This item was published during the term of a previous administration that ended in April 2007
Two new judges and a Sheriff Principal
The first judges and sheriff principal to be appointed under Scotland's new modern appointment process have been announced today.
The First Minister has accepted the first ever recommendations from the new independent Judicial Appointments Board and has nominated them to The Queen for appointment. Her Majesty has approved the appointments.
Mr Philip Brodie QC and Mr Alistair Campbell QC have been appointed as Senators of the College of Justice.
Mr Brodie will take up a vacancy created by the retirement in September of Rt Hon Lord Coulsfield.
Mr Campbell will take up his appointment in January, when the Rt Hon Lord Cameron of Lochbroom retires.
The Queen has also approved the appointment of Sheriff Iain Macphail QC to be Sheriff Principal of Lothian and Borders in succession to Sheriff Principal Gordon Nicholson QC who retires today.
Justice Minister Jim Wallace said:
"A new era has dawned for judicial appointments in Scotland. Eighteen months have passed since I announced the creation of a new independent Judicial Appointments Board to advise Ministers on the appointment of Judges, Sheriffs Principal and Sheriffs.
"A lot of work has been required to get us to the point where we are today with a more open and transparent system that reflects the Executive's commitment to increased openness in public life.
"These appointments mark a significant departure from previous arrangements for recommending Judicial appointments. In the past the Lord Advocate played a key role in making recommendations. However, the Scottish Executive believed that it was important to make the system of appointments more transparent and open and it was decided to establish an independent Board to interview and then recommend applicants."
The First Minister said:
"I am very pleased to be able to act on the advice of the Board which Jim Wallace and I established this year. All the names submitted to Her Majesty were identified by the Board as suitable for appointment. Opening up the process of appointment in this way is a very positive development
"This is a further sign of our determination to modernise the legal system in Scotland. Significant progress has already been made. I made a non political appointment to the post of Solicitor General. Elish Angiolini also happened to be the first ever woman and first ever solicitor to hold the post.
"We have embarked on a radical reform programme for the Crown Office involving new management structures and large scale investment. We now have a modern appointment process for our judiciary. The scale of these reforms should not be under estimated and I am sure they will enhance public confindence in our courts."
Philip Hope Brodie QC
Mr Brodie was admitted to the Faculty of Advocates in 1976 and took Silk in 1987. He was Standing Junior Counsel (Scotland) to the Ministry of Defence (Procurement) and the Health and Safety at Work Executive from 1963 to 1987. He was Part-time Chairman of Industrial Tribunals from 1987 to 1991 and Part-time Chairman of Medical Appeal Tribunals from 1991 to 1996. He was Advocate Depute from 1997 to 1999. In 2002 he was appointed Part-time Chairman of Employment Tribunals.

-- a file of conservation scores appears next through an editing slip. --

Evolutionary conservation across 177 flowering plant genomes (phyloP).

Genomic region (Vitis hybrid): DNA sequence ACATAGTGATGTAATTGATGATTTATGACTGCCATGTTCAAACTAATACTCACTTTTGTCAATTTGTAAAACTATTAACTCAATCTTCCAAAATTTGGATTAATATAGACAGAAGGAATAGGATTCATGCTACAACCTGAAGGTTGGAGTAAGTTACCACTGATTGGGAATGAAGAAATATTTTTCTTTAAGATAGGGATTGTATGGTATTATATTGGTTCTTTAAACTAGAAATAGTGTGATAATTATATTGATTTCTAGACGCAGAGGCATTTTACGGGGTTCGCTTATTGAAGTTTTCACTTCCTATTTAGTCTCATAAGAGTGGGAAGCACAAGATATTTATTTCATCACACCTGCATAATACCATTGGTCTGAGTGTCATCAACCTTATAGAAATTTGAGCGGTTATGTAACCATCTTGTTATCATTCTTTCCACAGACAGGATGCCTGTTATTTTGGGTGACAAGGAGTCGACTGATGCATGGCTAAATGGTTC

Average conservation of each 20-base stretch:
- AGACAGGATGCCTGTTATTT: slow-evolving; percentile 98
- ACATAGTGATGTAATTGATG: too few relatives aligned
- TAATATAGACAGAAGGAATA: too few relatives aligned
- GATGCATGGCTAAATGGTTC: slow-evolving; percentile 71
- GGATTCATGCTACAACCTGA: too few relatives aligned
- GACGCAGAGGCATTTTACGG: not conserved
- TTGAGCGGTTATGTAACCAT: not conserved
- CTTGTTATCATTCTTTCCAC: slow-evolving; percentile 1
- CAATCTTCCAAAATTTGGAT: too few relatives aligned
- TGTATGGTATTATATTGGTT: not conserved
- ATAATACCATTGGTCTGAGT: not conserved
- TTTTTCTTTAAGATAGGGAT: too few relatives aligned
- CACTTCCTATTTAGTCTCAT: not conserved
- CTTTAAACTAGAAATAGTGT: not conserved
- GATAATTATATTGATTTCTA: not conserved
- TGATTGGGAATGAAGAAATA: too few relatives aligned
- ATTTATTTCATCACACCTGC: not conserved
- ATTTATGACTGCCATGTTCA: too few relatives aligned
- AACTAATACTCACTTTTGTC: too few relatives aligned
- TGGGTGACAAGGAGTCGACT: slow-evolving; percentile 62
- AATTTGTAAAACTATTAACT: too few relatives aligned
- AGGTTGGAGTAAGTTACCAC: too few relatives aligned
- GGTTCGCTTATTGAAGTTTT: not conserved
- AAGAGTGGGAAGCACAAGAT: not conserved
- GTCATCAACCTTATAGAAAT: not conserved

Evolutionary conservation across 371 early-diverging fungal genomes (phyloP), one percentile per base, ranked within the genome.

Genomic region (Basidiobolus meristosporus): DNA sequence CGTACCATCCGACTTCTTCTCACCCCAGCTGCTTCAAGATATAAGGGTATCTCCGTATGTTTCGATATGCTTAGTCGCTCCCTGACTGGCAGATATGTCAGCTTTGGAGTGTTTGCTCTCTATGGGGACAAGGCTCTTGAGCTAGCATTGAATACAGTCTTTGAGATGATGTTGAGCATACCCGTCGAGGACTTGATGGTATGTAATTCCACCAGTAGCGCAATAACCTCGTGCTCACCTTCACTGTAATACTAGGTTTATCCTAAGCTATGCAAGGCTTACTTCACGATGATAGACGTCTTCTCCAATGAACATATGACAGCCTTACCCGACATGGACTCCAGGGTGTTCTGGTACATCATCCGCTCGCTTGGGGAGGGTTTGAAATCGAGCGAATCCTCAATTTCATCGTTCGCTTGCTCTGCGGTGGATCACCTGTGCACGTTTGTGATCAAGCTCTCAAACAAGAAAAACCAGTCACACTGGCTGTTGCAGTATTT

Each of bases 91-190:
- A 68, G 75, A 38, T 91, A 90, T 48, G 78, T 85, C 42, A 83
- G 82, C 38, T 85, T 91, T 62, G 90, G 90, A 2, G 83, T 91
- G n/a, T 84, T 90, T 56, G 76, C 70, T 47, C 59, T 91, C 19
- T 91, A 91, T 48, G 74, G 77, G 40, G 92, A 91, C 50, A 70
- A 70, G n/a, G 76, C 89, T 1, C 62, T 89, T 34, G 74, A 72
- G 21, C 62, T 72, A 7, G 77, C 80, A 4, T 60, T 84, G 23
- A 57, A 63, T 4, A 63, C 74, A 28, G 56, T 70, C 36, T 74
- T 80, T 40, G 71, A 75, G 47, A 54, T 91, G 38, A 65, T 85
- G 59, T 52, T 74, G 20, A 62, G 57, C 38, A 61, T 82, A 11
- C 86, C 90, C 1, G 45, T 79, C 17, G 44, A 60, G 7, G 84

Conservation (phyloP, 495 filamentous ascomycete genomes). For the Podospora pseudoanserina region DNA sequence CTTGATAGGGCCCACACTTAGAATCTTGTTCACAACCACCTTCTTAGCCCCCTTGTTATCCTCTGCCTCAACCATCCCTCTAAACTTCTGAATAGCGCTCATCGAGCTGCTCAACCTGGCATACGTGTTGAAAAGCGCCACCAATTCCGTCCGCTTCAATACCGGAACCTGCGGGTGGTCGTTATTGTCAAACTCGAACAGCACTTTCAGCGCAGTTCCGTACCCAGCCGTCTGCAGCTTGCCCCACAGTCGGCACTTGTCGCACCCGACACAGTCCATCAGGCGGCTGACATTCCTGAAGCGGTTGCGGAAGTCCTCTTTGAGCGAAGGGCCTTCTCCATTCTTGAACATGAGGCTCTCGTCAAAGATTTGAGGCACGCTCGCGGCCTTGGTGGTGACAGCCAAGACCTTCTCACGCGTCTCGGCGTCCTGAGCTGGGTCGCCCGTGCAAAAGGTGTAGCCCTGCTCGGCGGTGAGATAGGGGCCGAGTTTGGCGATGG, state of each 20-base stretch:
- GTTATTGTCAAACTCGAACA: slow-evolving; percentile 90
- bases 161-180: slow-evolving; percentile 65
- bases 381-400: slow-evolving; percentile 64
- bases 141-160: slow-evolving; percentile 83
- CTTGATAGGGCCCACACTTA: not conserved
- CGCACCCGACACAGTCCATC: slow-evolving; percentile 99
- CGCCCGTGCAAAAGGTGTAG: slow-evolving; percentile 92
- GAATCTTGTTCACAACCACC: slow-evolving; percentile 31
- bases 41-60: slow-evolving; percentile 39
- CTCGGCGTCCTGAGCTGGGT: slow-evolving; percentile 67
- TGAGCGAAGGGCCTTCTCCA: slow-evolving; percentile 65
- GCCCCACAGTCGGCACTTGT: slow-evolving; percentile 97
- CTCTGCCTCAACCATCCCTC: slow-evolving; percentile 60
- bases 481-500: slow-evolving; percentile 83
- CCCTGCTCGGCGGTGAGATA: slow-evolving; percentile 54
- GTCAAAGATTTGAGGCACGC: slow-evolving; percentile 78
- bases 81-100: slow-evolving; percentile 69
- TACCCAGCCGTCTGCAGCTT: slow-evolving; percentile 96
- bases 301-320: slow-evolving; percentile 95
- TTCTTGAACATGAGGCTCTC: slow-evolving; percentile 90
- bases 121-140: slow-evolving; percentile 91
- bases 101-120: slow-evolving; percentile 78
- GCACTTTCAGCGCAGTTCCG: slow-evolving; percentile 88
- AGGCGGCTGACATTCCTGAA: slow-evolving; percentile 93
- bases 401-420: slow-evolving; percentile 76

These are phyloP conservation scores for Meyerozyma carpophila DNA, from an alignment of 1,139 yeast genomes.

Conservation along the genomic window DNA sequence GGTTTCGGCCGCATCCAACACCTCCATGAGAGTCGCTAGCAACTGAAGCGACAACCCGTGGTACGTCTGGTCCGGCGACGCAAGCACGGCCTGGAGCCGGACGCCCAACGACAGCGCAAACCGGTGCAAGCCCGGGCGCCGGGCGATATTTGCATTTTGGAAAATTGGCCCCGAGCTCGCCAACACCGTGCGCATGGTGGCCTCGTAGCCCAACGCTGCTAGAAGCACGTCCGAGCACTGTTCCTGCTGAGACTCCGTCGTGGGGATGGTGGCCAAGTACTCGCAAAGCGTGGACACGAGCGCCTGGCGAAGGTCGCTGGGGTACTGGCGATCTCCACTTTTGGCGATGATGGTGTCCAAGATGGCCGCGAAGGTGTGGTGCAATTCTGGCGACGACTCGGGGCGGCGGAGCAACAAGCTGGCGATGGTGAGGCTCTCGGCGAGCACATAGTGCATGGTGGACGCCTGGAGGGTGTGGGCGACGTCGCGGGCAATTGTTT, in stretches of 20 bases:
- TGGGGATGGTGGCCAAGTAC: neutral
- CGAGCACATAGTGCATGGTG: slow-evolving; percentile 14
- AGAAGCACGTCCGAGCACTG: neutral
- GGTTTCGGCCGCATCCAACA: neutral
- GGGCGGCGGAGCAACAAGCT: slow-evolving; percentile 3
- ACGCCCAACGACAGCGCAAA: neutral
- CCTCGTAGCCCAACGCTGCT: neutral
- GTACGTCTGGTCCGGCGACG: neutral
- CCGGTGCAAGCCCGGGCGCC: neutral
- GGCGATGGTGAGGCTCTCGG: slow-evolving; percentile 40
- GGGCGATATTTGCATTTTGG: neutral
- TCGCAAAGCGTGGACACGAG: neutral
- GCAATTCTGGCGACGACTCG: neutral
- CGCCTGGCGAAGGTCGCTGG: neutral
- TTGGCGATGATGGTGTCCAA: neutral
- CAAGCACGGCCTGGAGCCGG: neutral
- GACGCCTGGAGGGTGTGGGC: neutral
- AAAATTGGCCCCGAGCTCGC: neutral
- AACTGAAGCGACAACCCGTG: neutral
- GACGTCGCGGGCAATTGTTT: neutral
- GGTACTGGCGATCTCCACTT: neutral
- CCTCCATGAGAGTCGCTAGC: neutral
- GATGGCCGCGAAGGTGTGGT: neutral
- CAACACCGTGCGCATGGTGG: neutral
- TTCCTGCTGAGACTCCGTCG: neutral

Mr Brodie also served as Part-time Commissioner of the Mental Welfare Commission for Scotland from 1985 to 1996.
Alastair Peter Campbell QC
Mr Campbell was admitted to the Faculty of Advocates in 1985. He took Silk in 1995. Before going to the Bar he served as Procurator Fiscal Depute in the Crown Office and Procurator Fiscal Service.
As Junior Counsel he was appointed First Junior Counsel to the Inquiry in Lord Cullen's Inquiry into the Piper Alpha Disaster from 1988-1990, served as Advocate Depute from 1990 to 1993 and was appointed Temporary Sheriff from 1993 to 1997. In 1995 he was Standing Junior Counsel to HM Customs and Excise.
During his practice as Senior Counsel Mr Campbell was a member of the Criminal Justice Forum, the Scottish Criminal Rules Council and the Criminal Injuries Compensation Board. He was Home Advocate Depute from 1997 to 1998. From 1999 to 2002 he was leading Crown Counsel at the Scottish Court in the Netherlands.
Sheriff Iain Duncan Macphail QC
Iain Macphail was admitted to the Faculty of Advocates in 1963. He was Standing Junior Counsel to the Scottish Home and Health Department and the Department of Health and Social Security.
He was first appointed Sheriff of Glasgow and Strathkelvin in 1973 and served there until transferring to the Sheriffdom of Tayside Central and Fife at Dunfermline and Alloa in 1981. A year later he transferred to the Sheriffdom of Lothian and Borders at Linlithgow where he remained until becoming Sheriff of Lothian and Borders at Edinburgh in 1988.
The Judicial Appointments Board comprises of 10 people - equal numbers of legal and lay members. The individuals are:
Sir Neil McIntosh, Chairman
Sir Robert Smith
Mrs Barbara Duffner
Professor Alan Paterson
Rt Hon Lord MacLean
Sheriff Principal B Kerr QC
Colin Campbell QC
Sheriff D Allan
Professor Joan Stringer
Mr M Scanlan
The posts were advertised in the national and professional press. The Board sifted the applications and interviewed a shortlist of candidates before giving the First Minister a written report. Mr Brodie and Mr Campbell were the Board's own preferred choices for the office of Judge, and Sheriff Macphail was the Board's preferred choice as Sheriff Principal of Lothian and Borders.